Talk more about your Tipi Talks/Lakota Youth Speak project, in terms of the role of creativity, identity and self-expression for Native youth. I saw, firsthand, how teenagers changed and opened up - namely, using art and creativity to harness their vulnerabilities, self-esteem, fears, and aspirations. It was and remains really incredible. How did this project evolve in terms of pre-trip planning to the Reservation and then actually living and working on the Reservation?

Lakota Youth Speak Project (2015)

Lakota Youth Speak Project (2015)

I have always believed that young people are capable of harnessing art to transform the lives of those around them; Lakota Youth Speak is another iteration of my commitment to this belief. In 2015, my close friend and project co-designer, Ellie Nan Storck and I received a Davis Project for Peace grant for Lakota Youth Speak.  It is a youth-driven restorative justice project that collaborates with young folks on the Reservation to create adolescent enrichment and community programs. The planning process that led up to funding lasted around 7 months; we had to prove that the project was holistic, sustainable, and that the community was interested in it. Crudely put: Ellie and I had to prove that we weren’t just two white folks going into a vulnerable community to start a project that we would then forget about the next year. We corresponded with dozens of organizations, the Davis foundation, Honor the Treaties, and a number of tribal nations across the U.S to coordinate this project, and finally connected with Simply Smiles in La Plant.

The first year of Lakota Youth Speak was challenging because Ellie and I had to build trust with the young folks before we could begin to collaborate. After a month of knocking on doors repeatedly, and eventually realizing that 10am meetings aren’t a good time for teenagers to meet, we started to make some headway in terms of trust, respect, and creative programs. We got involved with Lakota mental health professionals, introducing them in safe, low-stakes settings for both adolescent and community workshops. Meeting twice per week, we worked to plan a community meal that had hands-on art stations, two awesome Lakota professionals who spoke about their work, and live music. That year we really focused on space; forging common space for teens to feel comfortable, safe, and cool, visiting sacred space (we took trips to the Badlands and Black Hills), and making space for every person who wanted to be involved in the program.

This summer, we’re working to simplify Lakota Youth Speak, and collaborate with more Lakota makers and creators.

I believe that it’s really important for the young folks we work with to have artists, professionals, and all around bad-ass adults who are similar to them.  I’m white, I didn’t grow up in La Plant, or on a Reservation: I can be a facilitator, and an ally. I can support the beautiful young people I work with as they push up against the systemic challenges that abound for indigenous folks in the U.S., but I don’t think that I’m fit to be the best role model for them.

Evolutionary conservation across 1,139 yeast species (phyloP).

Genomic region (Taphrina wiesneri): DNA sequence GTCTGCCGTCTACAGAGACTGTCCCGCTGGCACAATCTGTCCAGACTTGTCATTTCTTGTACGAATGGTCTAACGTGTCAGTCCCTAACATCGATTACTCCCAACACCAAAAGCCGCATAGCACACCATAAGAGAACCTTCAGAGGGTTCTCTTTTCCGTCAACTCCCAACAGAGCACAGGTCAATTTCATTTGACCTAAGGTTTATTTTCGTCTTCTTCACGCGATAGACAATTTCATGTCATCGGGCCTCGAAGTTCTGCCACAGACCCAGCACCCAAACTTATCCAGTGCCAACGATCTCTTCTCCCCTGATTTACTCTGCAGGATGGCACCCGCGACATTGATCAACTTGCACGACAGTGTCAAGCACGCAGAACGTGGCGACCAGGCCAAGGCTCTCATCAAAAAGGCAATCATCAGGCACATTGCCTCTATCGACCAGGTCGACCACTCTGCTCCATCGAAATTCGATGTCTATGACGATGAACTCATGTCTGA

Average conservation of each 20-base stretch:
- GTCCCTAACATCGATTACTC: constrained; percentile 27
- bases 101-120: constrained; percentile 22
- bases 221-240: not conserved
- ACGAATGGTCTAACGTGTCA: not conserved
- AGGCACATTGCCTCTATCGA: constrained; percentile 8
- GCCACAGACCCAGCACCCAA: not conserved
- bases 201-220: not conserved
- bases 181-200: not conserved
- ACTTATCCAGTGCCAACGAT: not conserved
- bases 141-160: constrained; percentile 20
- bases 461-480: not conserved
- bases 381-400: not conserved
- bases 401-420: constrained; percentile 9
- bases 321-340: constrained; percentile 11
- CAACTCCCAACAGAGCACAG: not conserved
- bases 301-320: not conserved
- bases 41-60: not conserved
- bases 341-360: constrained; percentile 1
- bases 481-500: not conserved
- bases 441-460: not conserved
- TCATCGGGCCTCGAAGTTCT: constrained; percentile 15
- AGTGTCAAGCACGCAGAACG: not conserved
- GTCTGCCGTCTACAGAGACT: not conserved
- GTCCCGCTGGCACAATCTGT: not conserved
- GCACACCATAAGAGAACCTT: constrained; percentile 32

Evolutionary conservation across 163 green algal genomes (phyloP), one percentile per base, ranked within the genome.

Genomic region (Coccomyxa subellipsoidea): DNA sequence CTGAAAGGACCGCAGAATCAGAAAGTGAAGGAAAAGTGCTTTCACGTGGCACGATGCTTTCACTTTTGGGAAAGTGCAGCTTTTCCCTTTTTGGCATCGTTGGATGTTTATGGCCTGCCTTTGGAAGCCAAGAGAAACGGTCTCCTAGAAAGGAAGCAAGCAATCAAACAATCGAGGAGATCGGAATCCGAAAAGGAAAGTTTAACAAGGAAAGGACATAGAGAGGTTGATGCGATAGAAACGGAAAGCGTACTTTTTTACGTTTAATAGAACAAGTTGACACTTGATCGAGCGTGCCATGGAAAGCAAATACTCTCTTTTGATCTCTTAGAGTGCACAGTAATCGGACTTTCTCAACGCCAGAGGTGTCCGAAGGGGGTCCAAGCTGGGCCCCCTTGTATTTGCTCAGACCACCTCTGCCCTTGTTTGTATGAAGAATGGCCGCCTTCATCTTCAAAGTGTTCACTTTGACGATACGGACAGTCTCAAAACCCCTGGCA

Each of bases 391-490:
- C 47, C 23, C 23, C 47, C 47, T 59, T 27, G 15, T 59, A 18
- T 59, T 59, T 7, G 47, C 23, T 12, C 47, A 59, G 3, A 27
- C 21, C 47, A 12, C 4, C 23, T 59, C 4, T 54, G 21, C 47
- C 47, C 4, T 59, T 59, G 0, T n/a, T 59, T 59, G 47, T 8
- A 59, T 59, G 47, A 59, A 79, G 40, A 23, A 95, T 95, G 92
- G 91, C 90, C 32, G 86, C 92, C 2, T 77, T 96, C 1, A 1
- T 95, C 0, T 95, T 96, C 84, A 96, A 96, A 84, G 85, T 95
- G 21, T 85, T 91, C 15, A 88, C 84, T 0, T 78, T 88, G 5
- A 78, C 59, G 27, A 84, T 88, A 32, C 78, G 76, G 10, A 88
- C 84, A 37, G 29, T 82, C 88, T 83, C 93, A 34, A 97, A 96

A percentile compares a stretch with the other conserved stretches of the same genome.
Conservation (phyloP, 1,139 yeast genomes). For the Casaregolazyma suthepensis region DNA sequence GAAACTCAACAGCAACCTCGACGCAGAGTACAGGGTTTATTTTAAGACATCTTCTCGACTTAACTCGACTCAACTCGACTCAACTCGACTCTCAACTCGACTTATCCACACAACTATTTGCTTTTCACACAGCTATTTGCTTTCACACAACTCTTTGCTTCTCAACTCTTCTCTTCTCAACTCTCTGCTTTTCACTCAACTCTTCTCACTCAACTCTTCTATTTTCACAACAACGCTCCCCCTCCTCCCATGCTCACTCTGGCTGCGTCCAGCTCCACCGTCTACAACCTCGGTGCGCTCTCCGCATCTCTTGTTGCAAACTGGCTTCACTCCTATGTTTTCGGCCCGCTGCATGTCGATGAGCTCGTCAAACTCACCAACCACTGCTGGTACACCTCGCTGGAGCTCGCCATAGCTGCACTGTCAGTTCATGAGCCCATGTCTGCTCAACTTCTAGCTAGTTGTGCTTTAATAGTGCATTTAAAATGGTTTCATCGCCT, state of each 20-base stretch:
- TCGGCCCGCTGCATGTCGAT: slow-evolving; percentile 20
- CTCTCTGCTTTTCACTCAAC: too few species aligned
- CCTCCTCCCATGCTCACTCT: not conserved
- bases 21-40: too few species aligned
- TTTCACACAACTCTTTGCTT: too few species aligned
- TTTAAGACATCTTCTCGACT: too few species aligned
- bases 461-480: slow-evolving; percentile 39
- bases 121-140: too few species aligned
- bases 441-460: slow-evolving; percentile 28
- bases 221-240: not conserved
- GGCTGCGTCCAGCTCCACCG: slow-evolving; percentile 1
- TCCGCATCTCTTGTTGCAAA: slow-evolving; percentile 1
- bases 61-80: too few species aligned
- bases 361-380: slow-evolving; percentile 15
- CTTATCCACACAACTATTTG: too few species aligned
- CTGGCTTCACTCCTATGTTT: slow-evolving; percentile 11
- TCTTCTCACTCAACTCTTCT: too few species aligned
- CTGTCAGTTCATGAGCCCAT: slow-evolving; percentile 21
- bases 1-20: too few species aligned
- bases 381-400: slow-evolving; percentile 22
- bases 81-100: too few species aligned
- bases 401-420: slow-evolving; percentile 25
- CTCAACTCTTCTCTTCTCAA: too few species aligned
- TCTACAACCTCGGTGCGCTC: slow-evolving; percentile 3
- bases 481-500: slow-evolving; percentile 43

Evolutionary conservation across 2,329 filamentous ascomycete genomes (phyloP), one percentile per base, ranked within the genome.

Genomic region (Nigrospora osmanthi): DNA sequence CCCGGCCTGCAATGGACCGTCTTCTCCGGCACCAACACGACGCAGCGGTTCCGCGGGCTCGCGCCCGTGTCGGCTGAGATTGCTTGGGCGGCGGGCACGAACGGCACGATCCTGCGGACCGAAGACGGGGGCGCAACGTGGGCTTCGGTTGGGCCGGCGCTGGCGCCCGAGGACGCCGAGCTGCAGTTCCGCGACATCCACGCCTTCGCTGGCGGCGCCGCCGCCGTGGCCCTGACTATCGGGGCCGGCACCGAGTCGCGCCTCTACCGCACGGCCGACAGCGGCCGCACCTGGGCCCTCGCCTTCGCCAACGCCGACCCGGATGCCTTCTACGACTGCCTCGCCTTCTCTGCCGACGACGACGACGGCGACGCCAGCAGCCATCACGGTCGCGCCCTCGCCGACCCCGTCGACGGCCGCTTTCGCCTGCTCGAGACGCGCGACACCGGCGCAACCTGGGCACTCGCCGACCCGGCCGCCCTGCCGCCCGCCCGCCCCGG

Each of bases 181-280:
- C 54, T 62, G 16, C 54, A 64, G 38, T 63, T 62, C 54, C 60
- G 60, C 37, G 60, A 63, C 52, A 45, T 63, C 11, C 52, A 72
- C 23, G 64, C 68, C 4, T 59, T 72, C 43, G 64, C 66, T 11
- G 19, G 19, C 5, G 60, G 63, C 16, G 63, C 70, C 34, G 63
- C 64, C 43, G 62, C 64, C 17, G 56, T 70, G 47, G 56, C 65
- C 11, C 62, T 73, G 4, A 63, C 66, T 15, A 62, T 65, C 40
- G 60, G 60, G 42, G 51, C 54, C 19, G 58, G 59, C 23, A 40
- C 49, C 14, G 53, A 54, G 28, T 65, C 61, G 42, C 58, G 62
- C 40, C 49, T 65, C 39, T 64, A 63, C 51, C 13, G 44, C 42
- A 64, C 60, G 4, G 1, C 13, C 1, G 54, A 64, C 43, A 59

Heroes, role models; they’re people who a young person can identify with, aspire to become. If a child don’t see someone who looks like her, talks like her, acts like her in a position of power, in a heroic role, then she becomes instilled with the idea that people like her don’t become role models.

Whatʼs one of your favorite projects - past, present, or a project in the works?

Tattoo design by Marina Sachs

Tattoo design by Marina Sachs

My most recent project re:love is a self-published magazine that features work from 30 artists, many of whom had never shared their work publicly. Spanning 6 months, I facilitated the project from inception to distribution, and worked with artists in-person and virtually. Each contribution was submitted in response to being asked to think critically about identity. re:love derives its form from each contributor’s original work; this zine is about approaching each other’s differences with curiosity and love.

(I’m also working on a book for my favorite tattoo shop, which I’m really excited about!!! I’ll let you know when it’s coming out.)

Whatʼs the best piece of advice/quote that youʼve received about creating? Or, conversely, what would you recommend to other artists?

Try to be in conversation with people who are going to challenge the way that you think. While it’s been important to surround myself with people who support me, it’s been just as important to engage with people who challenge me. People who look at my art and say, “I don’t get it,” or “Is that even art?” It’s easy to become emboldened by supportive communities, both in-person and online.  We often forget that tension and challenges are fertile ground for innovation and self-expression.

Bonus: If you could be any plant (existing or made up), what would you be and why?

A sweet potato (Oven-roasted at 425 for 45 minutes with some olive oil and sea salt)


Thanks, Marina! Be sure to follow her on Instagram at @marina_sachs and www.softpushstudio.com. And, get updates on the Lakota Youth Speak initiative here.


Have an idea for Speak With Your Craft? Know some interesting makers, crafters, cooks, bakers, food growers, woodworkers, herbalists, photographers, writers, actors, musicians, painters, fiber artists, and creative forces in your life? I have friends lined up in the near future, but I'm open to suggestions! Leave a comment or contact me! Remember, makers or creators need not fit into a neat box to be featured. So, here’s to more creating, crafting, listening, learning, and collaborating!